Naval officer's sword and scabbard
Steel, bone, brass, enamel, gilding; leather, brass, gilding
Overall: 35 1/2 x 5 1/4 x 1 in. ( 90.2 x 13.3 x 2.5 cm )
Sword with slightly curved, single-edged steel blade with very broad fuller extending from hilt to point; blade is decorated on obverse and reverse with a fouled anchor, a circle of stars, and an oak leaf and acorn spray etched on a ground of gilding and blue enamel; gilded brass hilt with bone grip carved with scallops and cross-hatching; cross quillons with acorn finials; eagle's head pommel with backstrap extending to ferrule at base of grip; reverse P-type knuckle-bow with upper end inserted in eagle's open beak; leather scabbard with three brass mounts with engraved and stamped decoration; wide band at throat, which has a single carrying ring, is engraved with scrolling leaves and stamped with a circle of stars; middle band, also with a single carrying ring, is engraved with fouled anchor; tip engraved with oak leaf and acorn spray.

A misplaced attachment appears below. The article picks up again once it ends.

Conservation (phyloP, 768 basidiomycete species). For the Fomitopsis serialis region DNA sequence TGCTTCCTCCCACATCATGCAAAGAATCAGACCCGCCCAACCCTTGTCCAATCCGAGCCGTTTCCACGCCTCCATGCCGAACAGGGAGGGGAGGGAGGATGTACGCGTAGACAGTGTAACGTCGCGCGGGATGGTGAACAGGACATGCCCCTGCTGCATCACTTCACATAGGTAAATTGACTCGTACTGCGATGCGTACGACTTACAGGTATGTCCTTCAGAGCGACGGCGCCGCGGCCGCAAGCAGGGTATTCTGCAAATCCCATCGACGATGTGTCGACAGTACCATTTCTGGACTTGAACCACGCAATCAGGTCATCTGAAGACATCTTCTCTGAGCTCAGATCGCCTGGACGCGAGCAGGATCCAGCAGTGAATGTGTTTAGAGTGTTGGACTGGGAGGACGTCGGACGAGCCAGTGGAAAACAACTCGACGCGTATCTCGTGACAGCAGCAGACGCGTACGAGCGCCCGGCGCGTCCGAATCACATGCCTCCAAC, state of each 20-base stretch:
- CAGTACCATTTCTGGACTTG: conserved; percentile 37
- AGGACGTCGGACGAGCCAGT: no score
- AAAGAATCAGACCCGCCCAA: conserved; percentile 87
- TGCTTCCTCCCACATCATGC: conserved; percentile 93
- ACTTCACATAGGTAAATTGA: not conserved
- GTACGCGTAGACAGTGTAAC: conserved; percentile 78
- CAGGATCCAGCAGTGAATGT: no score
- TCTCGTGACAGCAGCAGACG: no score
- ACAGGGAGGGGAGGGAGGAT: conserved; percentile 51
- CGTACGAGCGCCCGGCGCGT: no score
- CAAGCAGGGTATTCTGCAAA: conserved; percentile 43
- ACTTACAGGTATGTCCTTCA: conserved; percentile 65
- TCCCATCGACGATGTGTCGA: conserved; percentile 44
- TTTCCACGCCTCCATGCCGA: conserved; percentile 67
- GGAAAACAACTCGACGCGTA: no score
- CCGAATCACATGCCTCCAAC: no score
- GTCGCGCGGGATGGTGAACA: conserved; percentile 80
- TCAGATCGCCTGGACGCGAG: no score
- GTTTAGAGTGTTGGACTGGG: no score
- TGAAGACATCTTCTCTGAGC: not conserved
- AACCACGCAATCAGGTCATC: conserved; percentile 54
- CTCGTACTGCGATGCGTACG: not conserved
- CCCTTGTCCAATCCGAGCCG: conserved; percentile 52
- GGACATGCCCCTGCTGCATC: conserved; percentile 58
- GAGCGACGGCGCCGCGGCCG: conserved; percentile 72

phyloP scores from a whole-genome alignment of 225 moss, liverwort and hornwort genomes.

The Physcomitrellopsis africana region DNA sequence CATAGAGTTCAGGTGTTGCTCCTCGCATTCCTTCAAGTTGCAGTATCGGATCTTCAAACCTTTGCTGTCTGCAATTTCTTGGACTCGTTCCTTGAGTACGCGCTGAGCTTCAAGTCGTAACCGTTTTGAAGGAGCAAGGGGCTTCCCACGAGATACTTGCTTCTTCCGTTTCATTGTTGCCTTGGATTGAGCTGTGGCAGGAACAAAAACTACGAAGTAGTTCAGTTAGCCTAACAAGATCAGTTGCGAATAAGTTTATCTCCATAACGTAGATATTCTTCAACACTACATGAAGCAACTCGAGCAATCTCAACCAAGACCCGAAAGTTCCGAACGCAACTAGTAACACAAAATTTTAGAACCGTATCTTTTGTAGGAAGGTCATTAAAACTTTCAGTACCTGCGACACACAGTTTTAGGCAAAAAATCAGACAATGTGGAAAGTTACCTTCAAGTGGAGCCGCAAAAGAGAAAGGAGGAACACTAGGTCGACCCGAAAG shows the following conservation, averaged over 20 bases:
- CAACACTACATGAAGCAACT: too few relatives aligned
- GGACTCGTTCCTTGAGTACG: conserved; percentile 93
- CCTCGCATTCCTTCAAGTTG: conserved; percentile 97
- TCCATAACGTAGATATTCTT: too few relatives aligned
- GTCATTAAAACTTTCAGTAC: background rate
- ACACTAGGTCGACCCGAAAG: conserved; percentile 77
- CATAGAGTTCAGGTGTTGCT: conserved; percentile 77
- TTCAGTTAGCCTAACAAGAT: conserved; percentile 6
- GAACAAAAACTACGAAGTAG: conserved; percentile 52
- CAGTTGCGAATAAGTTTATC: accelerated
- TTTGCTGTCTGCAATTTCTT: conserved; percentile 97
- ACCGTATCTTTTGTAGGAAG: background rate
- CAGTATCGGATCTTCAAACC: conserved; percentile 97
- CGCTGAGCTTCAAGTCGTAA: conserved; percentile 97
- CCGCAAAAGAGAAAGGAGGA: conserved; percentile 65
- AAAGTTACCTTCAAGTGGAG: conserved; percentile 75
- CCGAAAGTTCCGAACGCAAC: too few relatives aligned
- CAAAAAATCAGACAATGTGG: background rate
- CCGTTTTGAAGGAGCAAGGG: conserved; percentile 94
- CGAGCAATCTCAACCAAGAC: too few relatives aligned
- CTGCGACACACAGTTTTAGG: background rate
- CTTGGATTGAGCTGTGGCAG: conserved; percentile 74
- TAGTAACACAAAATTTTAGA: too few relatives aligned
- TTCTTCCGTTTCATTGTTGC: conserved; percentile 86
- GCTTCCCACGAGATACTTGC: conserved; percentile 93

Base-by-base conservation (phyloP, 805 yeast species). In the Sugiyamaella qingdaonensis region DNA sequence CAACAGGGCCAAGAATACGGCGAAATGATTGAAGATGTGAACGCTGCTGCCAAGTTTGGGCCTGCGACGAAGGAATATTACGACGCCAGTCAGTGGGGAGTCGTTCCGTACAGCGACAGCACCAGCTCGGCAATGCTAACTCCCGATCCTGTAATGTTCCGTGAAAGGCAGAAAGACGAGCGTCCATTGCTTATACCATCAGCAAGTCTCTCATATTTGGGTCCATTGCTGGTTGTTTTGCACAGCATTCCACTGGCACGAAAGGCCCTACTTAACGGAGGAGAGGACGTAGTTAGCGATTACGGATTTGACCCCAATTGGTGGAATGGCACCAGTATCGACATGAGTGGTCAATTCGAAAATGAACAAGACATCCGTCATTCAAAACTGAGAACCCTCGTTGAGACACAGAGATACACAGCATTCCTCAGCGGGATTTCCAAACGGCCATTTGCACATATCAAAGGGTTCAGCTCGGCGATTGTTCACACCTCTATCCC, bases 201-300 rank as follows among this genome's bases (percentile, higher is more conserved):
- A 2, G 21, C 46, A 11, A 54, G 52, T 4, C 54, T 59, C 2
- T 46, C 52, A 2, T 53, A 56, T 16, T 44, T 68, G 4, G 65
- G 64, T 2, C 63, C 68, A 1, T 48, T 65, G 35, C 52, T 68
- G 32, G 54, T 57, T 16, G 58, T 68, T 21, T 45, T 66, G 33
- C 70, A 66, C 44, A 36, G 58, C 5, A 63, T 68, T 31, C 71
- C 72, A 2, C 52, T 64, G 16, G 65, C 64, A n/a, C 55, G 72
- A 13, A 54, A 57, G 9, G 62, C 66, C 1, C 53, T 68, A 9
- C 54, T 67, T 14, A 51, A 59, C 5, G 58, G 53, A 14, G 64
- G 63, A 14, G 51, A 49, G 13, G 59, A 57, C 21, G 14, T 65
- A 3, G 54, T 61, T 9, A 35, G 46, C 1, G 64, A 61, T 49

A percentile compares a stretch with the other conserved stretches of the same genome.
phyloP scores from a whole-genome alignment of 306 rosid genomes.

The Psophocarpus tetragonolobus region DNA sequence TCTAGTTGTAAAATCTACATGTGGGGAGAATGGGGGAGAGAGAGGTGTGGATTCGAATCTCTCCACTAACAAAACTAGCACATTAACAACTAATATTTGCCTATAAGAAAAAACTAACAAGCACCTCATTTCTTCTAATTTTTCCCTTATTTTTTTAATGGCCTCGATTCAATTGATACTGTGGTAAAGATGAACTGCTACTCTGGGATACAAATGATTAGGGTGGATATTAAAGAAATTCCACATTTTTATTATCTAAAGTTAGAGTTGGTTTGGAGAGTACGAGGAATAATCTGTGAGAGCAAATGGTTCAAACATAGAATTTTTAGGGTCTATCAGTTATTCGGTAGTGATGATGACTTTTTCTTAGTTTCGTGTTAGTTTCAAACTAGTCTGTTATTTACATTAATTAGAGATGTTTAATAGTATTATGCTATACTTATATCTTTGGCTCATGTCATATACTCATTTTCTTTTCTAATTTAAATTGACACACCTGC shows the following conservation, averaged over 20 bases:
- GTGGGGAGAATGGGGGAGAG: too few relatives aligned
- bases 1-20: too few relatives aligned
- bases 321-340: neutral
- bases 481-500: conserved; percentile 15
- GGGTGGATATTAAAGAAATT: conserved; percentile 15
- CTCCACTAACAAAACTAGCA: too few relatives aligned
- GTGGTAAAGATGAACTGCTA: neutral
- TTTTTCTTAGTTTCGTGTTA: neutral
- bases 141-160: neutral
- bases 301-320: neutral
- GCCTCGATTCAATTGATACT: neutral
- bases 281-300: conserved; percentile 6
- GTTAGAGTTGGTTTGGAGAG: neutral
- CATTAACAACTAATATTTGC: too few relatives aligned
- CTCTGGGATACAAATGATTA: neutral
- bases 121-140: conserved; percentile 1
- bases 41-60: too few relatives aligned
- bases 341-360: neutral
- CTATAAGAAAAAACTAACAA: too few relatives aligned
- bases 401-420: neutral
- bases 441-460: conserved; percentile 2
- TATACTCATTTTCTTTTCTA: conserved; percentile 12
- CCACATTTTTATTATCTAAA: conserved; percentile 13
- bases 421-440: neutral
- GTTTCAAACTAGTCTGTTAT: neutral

According to the accession records, this sword belonged to U.S. Navy Captain Richard Dale (1756-1826). This example is very similar to a type designated in 1841 as the only permissible model for naval officers; however, this does not mean that certain elements of this design and even swords completely of this pattern were not worn a few years prior to this time (see "The American Sword, 1775-1945," p. 159).
Gift of the Naval History Society
Due to ongoing research, information about this object is subject to change.